There has to be this pioneer, the individual who has the courage, the ambition to overcome the obstacles that always develop when one tries to do something worthwhile, especially when it is new and different.
If you do it right 51 percent of the time you will end up a hero.
False facts are highly injurious to the progress of science, for they often endure long; b...- Charles Darwin
Every production of an artist should be the expression of an adventure of his soul.- W. Somerset Maugham
I do not make music for eyes, i make music for ears.- Adele
Why sadness was created? So we could rest from laughing.- Nelson M. Lubao
If the human heart sometimes finds moments of pause as it ascends the slopes of affection,...- Honoré de Balzac
Comments on: "Alfred P. Sloan Quotes: If you do it right 51 percent of the time you will end..."
|Birth:||23rd May, 1875|
|Death:||17th February, 1966|
|Profession:||Chairman, Chief Executive Officer, President|
Sloan was born in New Haven, Connecticut. He studied electrical engineering and graduated from the Massachusetts Institute of Technology in 1895. While attending MIT he joined the Delta Upsilon fraternity.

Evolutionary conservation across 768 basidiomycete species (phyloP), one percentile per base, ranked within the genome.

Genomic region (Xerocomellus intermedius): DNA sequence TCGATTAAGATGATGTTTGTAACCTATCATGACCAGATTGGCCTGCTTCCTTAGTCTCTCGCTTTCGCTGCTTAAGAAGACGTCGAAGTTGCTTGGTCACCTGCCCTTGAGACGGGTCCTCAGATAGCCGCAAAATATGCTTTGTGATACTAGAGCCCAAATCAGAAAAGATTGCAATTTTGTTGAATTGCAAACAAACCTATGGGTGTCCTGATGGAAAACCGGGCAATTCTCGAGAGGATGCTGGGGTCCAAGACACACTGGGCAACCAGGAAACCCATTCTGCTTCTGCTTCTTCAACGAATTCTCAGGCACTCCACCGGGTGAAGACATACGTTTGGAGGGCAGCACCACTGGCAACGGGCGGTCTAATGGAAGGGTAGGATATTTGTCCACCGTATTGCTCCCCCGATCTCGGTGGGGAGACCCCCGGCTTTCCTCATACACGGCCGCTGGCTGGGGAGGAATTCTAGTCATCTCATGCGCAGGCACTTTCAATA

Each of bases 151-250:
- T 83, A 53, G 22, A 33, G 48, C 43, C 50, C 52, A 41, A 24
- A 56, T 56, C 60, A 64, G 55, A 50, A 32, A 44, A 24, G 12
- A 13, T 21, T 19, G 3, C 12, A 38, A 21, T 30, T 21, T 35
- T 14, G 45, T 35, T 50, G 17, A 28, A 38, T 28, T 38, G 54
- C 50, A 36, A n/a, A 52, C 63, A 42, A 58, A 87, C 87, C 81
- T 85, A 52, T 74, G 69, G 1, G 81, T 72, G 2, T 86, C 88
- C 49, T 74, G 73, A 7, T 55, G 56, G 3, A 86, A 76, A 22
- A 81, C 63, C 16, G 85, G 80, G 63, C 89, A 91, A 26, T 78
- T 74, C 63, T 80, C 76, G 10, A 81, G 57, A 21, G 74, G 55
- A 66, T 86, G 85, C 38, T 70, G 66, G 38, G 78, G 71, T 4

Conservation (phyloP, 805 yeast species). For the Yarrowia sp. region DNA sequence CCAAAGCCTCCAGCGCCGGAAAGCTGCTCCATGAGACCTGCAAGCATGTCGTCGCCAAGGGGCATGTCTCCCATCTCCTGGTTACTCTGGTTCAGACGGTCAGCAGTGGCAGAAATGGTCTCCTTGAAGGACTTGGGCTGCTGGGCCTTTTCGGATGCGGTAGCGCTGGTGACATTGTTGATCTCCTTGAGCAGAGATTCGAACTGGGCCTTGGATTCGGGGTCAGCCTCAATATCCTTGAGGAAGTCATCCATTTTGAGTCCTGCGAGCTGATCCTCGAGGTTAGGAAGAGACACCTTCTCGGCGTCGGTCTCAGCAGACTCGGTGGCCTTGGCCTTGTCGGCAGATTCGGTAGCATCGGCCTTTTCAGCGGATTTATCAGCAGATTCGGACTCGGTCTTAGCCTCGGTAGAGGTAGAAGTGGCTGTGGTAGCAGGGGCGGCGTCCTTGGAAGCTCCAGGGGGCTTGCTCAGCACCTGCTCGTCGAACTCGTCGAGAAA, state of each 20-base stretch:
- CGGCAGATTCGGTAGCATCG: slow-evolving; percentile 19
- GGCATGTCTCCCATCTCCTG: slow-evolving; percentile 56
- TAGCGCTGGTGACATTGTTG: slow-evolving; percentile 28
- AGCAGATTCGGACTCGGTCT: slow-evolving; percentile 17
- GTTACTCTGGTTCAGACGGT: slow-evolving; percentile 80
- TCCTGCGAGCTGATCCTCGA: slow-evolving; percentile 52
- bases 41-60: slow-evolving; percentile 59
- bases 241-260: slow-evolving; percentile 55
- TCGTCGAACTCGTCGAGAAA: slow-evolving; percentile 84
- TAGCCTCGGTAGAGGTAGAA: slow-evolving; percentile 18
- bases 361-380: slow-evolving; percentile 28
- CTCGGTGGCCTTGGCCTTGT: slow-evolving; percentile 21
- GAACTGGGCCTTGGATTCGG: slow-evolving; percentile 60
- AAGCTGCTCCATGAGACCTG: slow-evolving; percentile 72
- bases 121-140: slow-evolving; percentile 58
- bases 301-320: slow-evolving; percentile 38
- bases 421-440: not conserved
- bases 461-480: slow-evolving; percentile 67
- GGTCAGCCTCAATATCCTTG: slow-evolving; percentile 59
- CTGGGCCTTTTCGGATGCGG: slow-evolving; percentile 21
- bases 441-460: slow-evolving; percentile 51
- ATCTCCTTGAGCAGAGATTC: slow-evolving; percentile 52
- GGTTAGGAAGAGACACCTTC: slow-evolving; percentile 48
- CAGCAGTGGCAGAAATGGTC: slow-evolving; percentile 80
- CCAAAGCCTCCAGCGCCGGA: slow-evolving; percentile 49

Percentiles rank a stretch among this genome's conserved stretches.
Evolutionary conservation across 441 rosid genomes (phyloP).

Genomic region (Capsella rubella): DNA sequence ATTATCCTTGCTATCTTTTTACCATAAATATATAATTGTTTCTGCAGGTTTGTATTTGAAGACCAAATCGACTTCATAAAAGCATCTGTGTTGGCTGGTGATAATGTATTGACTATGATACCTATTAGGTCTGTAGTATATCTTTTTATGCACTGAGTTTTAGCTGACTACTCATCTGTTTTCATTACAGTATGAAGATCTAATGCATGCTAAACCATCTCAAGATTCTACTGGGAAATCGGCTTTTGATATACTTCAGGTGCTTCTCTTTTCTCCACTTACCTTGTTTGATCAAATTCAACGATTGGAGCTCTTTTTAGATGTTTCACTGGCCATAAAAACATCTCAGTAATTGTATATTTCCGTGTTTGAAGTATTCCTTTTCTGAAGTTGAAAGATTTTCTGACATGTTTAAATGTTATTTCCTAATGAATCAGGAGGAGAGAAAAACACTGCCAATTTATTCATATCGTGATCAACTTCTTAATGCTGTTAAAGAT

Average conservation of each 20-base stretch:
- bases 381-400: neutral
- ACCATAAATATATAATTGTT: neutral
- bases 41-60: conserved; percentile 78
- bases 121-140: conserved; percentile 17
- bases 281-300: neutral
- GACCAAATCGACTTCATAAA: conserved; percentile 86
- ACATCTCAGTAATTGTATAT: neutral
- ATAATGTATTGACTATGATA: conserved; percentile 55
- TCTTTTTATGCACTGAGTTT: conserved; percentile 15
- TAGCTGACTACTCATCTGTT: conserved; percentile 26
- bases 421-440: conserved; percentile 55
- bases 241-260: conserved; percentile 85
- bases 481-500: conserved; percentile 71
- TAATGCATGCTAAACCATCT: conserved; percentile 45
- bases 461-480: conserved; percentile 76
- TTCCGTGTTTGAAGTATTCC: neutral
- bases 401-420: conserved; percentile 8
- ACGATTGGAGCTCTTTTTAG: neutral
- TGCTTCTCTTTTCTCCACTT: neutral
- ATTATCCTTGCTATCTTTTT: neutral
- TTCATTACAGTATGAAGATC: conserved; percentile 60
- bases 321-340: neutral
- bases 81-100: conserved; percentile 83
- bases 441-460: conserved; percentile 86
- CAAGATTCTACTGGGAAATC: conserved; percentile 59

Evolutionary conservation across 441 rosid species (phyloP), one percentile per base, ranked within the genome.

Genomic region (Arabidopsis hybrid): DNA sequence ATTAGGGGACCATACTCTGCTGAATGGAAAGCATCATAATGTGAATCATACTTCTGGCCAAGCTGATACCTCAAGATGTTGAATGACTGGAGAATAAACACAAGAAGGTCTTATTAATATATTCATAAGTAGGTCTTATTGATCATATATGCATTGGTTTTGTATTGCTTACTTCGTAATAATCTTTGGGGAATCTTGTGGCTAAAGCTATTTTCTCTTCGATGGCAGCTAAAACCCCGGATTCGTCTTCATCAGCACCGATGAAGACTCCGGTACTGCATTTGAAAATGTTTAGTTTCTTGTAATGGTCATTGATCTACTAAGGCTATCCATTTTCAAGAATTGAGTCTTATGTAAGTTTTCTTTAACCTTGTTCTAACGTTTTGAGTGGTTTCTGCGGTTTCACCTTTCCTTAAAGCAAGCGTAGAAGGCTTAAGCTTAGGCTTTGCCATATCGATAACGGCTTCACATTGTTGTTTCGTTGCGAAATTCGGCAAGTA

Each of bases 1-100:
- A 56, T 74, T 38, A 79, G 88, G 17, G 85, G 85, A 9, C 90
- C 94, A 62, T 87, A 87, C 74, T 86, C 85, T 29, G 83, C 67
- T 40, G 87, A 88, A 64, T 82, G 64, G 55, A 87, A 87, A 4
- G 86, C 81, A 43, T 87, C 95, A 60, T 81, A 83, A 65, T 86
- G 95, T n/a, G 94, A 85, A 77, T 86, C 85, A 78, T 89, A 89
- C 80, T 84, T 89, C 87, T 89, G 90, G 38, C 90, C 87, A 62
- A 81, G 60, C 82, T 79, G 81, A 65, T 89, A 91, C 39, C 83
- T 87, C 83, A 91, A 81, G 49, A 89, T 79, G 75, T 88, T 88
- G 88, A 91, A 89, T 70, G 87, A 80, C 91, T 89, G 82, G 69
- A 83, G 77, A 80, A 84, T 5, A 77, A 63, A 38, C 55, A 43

He became president and owner of Hyatt Roller Bearing, a company that made roller and ball bearings, in 1899. In 1916 Hyatt merged with other companies into United Motors Company, which soon became part of General Motors Corporation. Sloan became Vice-President of GM, then President (1923), and finally Chairman of the Board (1937). In 1934, he established the philanthropic, nonprofit Alfred P. Sloan Foundation. GM under Sloan became famous for managing diverse operations with financial statistics such as return on investment; these measures were introduced to GM by Donaldson Brown, a protege of GM vice-president John J. Raskob. Raskob came to GM as an advisor to Pierre S. du Pont and the du Pont corporation; the latter was a principal investor in GM whose executives largely ran GM in the 1920s.
In 1951, Sloan received The Hundred Year Association of New York's Gold Medal Award "in recognition of outstanding contributions to the City of New York." Sloan maintained an office in 30 Rockefeller Plaza in Rockefeller Center, now known as the GE Building. He retired as GM chairman on April 2, 1956. His memoir and management treatise, My Years with General Motors, was more or less finished around this time; but its publication was held up for nearly a decade longer by GM's legal staff, who feared that it would be used to support an antitrust case against GM. It was finally published in 1964.
Sloan died in 1966.
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